Former USN HT
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  7. #7

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    lol i wear black or white when welding i use a rear helmet cover since weld a lot out side it keeps the light out from coming in back of helmet and glare
    EVERLAST 250 EX , EVERLAST I-MIG 205 , EVERLAST spool gun NOW have 2 EVERLAST POWER PLASMA 50 plasma cutter's , LINCOLN 175HD MIG WELDER , VICTOR TORCH SET and many more tools to many to list

  8. #8

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    Quote Originally Posted by Rodsmachineshop View Post
    I bought this helmet from northern tool love like it better than my higher priced helmet cant beat the price hi a good review only 65 buck same here my eyes are messed up also , http://www.northerntool.com/shop/too...0403_200480403 same helmet that was shown on welding tips and tricks
    I have this helmet (the flames peel off) and it has been pretty solid for stick/TIG. At first I had an issue with the autodark dropping out on TIG, but then I realized that there was a sensitivity setting that fixed the problem.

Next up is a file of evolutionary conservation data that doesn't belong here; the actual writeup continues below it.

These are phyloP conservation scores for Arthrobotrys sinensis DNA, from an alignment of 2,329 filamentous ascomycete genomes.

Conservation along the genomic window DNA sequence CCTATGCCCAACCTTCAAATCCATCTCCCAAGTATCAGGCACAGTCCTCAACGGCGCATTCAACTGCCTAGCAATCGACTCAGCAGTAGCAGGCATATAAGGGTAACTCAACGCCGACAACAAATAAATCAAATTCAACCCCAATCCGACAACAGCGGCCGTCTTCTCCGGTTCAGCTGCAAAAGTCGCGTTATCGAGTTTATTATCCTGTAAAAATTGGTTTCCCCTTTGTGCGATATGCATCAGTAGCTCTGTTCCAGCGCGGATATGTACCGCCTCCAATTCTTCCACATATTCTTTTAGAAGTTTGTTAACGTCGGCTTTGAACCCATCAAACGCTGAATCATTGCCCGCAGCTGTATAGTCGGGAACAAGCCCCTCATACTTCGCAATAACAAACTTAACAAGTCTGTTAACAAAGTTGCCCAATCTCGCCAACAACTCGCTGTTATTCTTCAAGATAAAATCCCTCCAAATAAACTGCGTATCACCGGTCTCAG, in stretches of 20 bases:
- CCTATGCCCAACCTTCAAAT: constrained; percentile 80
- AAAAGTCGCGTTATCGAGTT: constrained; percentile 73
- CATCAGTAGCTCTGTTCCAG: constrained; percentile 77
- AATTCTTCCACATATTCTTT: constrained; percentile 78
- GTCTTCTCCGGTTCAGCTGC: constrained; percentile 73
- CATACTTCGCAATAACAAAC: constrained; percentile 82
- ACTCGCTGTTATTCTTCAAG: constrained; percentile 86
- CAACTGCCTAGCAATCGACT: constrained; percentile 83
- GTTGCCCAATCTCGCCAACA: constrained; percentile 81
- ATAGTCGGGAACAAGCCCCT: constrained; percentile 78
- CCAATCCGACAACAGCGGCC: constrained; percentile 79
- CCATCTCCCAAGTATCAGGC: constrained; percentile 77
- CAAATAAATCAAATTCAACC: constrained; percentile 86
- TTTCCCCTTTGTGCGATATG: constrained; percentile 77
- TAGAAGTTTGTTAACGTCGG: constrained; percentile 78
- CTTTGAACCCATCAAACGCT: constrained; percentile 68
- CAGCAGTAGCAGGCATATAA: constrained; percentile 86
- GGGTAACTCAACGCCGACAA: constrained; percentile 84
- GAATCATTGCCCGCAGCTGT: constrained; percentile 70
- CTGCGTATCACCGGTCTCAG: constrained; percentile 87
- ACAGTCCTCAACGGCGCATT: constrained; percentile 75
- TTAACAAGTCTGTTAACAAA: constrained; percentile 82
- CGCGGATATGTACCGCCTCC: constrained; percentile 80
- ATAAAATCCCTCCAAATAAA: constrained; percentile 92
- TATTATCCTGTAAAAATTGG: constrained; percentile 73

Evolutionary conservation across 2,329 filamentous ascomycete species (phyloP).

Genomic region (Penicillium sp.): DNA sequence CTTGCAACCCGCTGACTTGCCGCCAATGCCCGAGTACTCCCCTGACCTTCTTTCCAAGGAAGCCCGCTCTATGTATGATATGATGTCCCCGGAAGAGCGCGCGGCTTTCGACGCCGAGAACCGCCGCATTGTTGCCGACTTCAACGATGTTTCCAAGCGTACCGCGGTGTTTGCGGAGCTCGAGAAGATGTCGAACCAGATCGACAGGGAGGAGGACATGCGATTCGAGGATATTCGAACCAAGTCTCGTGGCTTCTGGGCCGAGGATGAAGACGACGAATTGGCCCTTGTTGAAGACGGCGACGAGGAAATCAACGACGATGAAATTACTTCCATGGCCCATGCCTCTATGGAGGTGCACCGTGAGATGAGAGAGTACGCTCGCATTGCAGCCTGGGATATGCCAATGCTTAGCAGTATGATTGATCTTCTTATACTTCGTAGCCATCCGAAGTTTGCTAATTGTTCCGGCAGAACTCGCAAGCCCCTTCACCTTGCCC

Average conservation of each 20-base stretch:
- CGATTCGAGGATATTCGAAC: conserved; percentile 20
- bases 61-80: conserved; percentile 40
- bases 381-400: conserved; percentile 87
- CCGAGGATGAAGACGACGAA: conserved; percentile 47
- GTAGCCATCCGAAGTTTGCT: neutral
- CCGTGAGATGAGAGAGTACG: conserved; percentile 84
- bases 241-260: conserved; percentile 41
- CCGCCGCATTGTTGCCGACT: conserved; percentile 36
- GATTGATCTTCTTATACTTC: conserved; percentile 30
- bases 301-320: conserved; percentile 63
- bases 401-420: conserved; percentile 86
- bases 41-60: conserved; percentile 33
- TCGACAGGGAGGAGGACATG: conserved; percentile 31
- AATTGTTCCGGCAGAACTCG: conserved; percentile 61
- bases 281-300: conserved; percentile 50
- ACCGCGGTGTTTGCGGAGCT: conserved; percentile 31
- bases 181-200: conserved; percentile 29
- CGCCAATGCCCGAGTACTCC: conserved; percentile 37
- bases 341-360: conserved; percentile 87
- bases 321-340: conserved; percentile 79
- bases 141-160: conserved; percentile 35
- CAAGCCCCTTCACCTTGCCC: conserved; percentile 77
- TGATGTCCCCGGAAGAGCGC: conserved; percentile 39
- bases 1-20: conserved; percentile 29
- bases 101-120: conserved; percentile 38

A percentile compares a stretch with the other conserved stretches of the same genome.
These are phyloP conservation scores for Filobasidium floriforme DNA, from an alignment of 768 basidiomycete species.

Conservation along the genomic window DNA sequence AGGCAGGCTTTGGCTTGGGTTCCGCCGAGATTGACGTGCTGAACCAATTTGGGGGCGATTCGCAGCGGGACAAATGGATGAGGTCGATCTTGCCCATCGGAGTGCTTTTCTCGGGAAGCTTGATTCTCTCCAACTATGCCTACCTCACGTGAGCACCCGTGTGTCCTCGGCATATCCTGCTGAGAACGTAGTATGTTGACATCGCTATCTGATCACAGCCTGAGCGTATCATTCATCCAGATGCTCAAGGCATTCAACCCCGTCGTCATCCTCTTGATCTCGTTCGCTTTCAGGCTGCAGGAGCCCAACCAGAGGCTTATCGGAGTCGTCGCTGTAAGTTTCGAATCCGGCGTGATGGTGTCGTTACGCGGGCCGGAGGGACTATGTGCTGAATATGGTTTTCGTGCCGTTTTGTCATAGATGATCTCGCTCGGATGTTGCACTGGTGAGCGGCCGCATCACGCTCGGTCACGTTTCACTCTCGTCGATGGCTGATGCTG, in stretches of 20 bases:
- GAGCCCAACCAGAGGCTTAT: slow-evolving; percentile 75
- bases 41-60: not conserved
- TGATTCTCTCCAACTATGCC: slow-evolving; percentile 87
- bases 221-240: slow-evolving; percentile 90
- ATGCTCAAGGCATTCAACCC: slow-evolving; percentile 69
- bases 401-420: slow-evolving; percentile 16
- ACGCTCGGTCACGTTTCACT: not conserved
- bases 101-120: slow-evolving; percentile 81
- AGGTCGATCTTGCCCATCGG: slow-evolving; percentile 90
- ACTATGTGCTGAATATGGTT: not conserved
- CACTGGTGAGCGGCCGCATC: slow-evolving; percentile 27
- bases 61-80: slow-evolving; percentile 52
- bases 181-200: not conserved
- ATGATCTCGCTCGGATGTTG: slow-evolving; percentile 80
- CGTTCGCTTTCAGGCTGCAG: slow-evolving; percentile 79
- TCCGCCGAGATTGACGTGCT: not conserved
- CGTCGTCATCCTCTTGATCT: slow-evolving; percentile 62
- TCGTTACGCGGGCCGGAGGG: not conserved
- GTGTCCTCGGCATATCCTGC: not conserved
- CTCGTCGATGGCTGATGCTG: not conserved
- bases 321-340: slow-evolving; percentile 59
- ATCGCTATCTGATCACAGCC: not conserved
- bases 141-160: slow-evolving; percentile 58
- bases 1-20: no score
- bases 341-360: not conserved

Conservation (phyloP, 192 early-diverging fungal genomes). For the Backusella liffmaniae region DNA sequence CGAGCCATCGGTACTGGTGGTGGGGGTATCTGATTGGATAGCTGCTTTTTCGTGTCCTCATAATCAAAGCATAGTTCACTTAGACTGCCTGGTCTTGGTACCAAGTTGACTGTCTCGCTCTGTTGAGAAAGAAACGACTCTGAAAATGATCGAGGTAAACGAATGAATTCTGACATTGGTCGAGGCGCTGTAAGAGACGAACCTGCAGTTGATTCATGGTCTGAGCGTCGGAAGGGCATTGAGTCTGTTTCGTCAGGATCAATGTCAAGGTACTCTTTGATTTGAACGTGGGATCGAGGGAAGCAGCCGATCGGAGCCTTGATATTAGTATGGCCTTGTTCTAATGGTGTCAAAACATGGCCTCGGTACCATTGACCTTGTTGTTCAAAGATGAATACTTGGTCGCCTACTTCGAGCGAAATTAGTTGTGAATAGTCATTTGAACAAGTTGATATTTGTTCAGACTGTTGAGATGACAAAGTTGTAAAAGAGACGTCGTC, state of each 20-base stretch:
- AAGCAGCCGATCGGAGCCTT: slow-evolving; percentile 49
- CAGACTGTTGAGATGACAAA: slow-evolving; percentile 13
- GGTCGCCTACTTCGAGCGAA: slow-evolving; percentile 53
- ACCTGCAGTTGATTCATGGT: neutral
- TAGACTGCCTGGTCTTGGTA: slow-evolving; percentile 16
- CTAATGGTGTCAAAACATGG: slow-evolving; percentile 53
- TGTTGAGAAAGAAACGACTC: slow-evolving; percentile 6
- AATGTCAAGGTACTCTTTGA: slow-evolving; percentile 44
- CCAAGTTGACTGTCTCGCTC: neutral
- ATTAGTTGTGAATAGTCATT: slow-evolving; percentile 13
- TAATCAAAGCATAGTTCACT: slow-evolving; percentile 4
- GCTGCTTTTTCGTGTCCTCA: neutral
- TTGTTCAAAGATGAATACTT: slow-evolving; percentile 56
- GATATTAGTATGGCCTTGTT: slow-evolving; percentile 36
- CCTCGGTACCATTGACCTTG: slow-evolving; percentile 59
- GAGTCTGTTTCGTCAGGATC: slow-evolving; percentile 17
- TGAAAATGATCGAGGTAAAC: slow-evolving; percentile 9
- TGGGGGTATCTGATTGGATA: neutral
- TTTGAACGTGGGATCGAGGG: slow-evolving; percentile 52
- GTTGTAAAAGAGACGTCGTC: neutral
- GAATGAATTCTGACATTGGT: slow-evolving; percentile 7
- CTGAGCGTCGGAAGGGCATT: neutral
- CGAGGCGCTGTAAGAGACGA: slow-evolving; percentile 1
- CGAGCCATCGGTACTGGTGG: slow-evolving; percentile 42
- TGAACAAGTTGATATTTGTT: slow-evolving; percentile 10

Cheers
    Mike
    Power Pro 256

  9. #9
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    Quote Originally Posted by Rodsmachineshop View Post
    lol i wear black or white when welding i use a rear helmet cover since weld a lot out side it keeps the light out from coming in back of helmet and glare
    Thinking about doing the same. I've already started to put together a piece of leather that will drape down the bottom of the helmet as a chin to block off light from reaching my neck and under the helmet. That should help keep me cooler in the summer too as I won't have to wear tight fitting clothing next to my neck.
    Is it OK to want to break something just so that you can weld it back together?

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  10. #10

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    i like the back cover on helmet since i sun burn easy
    EVERLAST 250 EX , EVERLAST I-MIG 205 , EVERLAST spool gun NOW have 2 EVERLAST POWER PLASMA 50 plasma cutter's , LINCOLN 175HD MIG WELDER , VICTOR TORCH SET and many more tools to many to list

  11. #11